How to Sign an OpenPGP/GnuPG Key

If you do not have an OpenPGP key yet please follow the instructions in How to create an OpenPGP/GnuPG key. There you may also want to review your configuration in $HOME/.gnupg/gpg.conf

Normally, two people should cross sign their keys. I.e., both should do both steps as shown below.

If you need to quickly find your key ID you can use the following command:

gpg --list-keys <email-address>

You should also have this key ID as the default in $HOME/.gnupg/gpg.conf .

Substitute below with your own key ID and with that of the person who's key you are signing.

Have Your Key Signed by Someone Else

Get the fingerprint of your key:

gpg --fingerprint <MY-KEY-ID>

The last 16 digits (some use 8) of the fingerprint are used as the key ID. You can use the fingerprint to verify the key over the phone or in a face-to-face meeting. In the later case you may want to have a printout:

gpg --fingerprint <MY-KEY-ID> | lpr

The other person should either know you well enough or verify your identity by checking some form of official ID document (passport, etc.). Be prepared to provide such proof of identity.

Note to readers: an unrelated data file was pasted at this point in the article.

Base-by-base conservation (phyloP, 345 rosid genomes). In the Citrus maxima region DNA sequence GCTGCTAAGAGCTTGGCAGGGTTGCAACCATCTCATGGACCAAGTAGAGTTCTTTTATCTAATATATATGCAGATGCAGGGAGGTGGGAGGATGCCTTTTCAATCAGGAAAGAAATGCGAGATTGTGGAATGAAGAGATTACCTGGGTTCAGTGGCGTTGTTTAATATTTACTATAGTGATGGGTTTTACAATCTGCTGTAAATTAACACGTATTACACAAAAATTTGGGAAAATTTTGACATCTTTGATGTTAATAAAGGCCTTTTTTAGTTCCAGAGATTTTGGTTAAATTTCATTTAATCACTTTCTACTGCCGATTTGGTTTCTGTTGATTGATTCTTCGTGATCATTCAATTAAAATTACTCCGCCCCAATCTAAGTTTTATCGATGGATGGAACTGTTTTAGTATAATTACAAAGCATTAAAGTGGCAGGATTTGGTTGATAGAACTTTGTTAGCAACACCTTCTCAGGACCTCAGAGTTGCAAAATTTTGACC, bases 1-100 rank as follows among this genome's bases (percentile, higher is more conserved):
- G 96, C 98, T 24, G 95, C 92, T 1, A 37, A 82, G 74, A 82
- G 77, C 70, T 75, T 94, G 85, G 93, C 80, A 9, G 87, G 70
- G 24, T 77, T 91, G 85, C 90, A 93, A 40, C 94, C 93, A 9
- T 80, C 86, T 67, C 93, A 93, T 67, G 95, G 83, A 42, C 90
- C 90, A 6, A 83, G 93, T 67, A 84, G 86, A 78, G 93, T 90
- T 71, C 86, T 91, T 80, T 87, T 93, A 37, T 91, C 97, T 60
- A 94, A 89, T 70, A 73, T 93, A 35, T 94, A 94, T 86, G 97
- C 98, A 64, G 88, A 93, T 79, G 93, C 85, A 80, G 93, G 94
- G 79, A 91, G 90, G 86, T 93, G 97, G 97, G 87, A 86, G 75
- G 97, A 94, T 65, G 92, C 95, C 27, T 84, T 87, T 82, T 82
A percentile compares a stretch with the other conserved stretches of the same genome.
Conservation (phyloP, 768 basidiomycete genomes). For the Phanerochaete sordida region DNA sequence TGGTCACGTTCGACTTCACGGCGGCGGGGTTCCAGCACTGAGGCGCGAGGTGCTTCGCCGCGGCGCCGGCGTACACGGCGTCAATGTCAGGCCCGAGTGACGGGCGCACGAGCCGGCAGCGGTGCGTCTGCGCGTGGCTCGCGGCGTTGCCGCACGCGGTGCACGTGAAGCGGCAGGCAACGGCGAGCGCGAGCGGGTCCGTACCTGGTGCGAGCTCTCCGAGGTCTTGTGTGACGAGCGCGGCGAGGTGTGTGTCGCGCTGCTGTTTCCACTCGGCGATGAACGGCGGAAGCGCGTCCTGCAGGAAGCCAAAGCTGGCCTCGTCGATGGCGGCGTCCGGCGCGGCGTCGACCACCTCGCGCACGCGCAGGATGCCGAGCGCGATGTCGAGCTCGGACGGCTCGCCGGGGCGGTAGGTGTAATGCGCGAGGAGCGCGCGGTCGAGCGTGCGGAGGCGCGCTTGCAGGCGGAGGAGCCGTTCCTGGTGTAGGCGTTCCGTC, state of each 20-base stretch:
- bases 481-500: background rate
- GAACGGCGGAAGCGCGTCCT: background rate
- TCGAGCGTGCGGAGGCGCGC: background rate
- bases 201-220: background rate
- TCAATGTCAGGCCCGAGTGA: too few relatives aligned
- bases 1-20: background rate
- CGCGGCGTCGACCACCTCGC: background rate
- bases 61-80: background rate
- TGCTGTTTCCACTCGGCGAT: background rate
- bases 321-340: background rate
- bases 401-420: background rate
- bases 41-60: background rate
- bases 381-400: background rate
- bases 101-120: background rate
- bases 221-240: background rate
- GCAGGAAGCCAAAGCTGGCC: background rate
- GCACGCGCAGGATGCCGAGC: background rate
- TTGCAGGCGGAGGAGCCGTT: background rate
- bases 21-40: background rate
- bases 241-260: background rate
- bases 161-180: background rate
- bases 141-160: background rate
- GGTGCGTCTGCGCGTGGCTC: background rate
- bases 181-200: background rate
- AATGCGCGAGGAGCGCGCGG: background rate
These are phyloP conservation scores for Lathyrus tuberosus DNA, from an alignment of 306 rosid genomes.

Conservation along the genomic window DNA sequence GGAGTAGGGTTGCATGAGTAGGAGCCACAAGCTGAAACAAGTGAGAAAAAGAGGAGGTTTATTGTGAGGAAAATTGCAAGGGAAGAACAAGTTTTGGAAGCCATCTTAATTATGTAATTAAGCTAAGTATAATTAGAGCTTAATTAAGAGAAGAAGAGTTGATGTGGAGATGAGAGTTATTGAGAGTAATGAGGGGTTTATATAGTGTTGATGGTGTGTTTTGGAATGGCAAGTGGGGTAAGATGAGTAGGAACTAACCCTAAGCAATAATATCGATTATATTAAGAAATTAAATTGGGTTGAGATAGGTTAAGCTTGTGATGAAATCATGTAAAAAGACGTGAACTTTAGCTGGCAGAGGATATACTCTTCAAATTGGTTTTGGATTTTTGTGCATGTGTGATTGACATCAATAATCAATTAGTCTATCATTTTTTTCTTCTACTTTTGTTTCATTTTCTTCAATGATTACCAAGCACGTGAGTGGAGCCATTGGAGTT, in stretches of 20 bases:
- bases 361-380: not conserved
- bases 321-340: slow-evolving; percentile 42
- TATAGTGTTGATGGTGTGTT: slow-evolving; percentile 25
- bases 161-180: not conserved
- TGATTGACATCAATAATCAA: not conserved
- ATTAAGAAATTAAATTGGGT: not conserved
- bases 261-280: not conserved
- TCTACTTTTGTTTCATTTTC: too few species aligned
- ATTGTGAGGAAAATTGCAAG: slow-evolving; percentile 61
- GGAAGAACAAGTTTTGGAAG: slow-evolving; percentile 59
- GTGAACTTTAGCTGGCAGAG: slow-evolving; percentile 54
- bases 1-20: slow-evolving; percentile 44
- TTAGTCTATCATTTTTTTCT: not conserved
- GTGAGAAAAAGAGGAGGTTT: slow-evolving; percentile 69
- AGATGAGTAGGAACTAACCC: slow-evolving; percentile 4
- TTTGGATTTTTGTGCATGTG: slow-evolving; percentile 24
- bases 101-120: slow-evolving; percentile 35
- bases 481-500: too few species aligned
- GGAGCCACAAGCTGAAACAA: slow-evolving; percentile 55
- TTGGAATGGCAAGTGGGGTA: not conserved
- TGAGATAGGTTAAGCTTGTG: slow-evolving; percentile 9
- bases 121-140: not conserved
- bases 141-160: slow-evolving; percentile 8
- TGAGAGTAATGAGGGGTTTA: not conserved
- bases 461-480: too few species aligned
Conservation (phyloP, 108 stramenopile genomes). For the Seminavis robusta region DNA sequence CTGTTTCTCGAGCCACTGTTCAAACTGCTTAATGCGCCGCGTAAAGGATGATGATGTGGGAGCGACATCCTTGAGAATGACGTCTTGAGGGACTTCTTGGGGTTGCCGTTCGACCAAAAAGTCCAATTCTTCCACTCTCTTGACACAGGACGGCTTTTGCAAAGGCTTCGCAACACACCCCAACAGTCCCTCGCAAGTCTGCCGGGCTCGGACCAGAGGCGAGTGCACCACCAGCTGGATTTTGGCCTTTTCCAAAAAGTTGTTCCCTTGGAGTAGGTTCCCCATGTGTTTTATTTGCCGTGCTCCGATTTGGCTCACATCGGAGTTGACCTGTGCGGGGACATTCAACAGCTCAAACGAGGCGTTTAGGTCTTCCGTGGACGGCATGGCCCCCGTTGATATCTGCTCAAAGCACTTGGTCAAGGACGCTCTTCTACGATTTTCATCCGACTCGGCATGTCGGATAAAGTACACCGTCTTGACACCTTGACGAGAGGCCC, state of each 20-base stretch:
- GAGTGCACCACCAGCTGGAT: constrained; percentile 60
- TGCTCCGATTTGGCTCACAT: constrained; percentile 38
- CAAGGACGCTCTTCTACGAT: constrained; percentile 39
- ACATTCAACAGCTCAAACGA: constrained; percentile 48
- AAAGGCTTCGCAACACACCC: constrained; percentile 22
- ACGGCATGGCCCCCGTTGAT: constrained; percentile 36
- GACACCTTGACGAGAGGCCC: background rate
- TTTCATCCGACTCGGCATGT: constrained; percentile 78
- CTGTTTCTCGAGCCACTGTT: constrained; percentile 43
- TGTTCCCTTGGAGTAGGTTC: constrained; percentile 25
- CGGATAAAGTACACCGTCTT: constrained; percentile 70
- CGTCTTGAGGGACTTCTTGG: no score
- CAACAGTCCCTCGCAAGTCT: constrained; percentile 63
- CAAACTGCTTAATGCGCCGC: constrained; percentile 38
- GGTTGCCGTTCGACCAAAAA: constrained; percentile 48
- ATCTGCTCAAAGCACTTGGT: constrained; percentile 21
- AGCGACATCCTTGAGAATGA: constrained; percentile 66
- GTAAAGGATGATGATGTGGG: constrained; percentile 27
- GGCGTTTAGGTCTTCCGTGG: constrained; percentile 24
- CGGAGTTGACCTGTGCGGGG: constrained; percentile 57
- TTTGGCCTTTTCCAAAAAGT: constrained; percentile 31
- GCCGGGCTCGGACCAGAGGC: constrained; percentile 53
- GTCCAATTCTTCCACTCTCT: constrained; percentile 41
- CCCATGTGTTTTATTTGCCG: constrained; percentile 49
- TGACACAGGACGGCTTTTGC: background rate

Once they have signed your key you will obtain the signatures via mail or they will have uploaded them to a key server. If you got the signature via mail you can import them as follows:

gpg --import signature.asc

(replace signature.asc with the file you got as an attachment in the mail)

If they uploaded the key to the key server you can obtain the new signature with

gpg --keyserver-options no-self-sigs-only --recv-key <MY-KEY-ID>

Sign Someone Else's Key

Have the other person give you the fingerprint of their key and make sure you verify their identity (e.g., by looking at their passport).

Using gpg

Get the key

gpg --recv-key <OTHER-KEY-ID>

Alternatively import the key as file

gpg --import <PUBLIC-KEY-FILE>

Sign the key

gpg --sign-key <OTHER-KEY-ID>

Upload the signed key to the key servers

gpg --send-key <OTHER-KEY-ID>

Alternatively export it back to a file and give it back


Using caff

Alternatively one can use caff to sign keys (caff is part of the signing-party Debian package).

The configuration of caff is in $HOME/.caffrc and should look like:

$CONFIG{'owner'} = q{My Real Name};
$CONFIG{'email'} = q{};
$CONFIG{'keyid'} = [ qw{<MY-KEY-ID>} ];

Replace the values with your own.

You can then sign with the command:


This will lead you through a series of questions. Make sure you check the fingerprint. Once you signed the key you can say save at the gpg prompt. caff will then send out the signature by mail.

While mail is the preferred way to give back the signature (it will reach the recipient directly and make sure that the mail address is correct at the same time), the other person may want you to upload their signed key to the key servers. You can do this as follows:

gpg --send-key <OTHER-KEY-ID>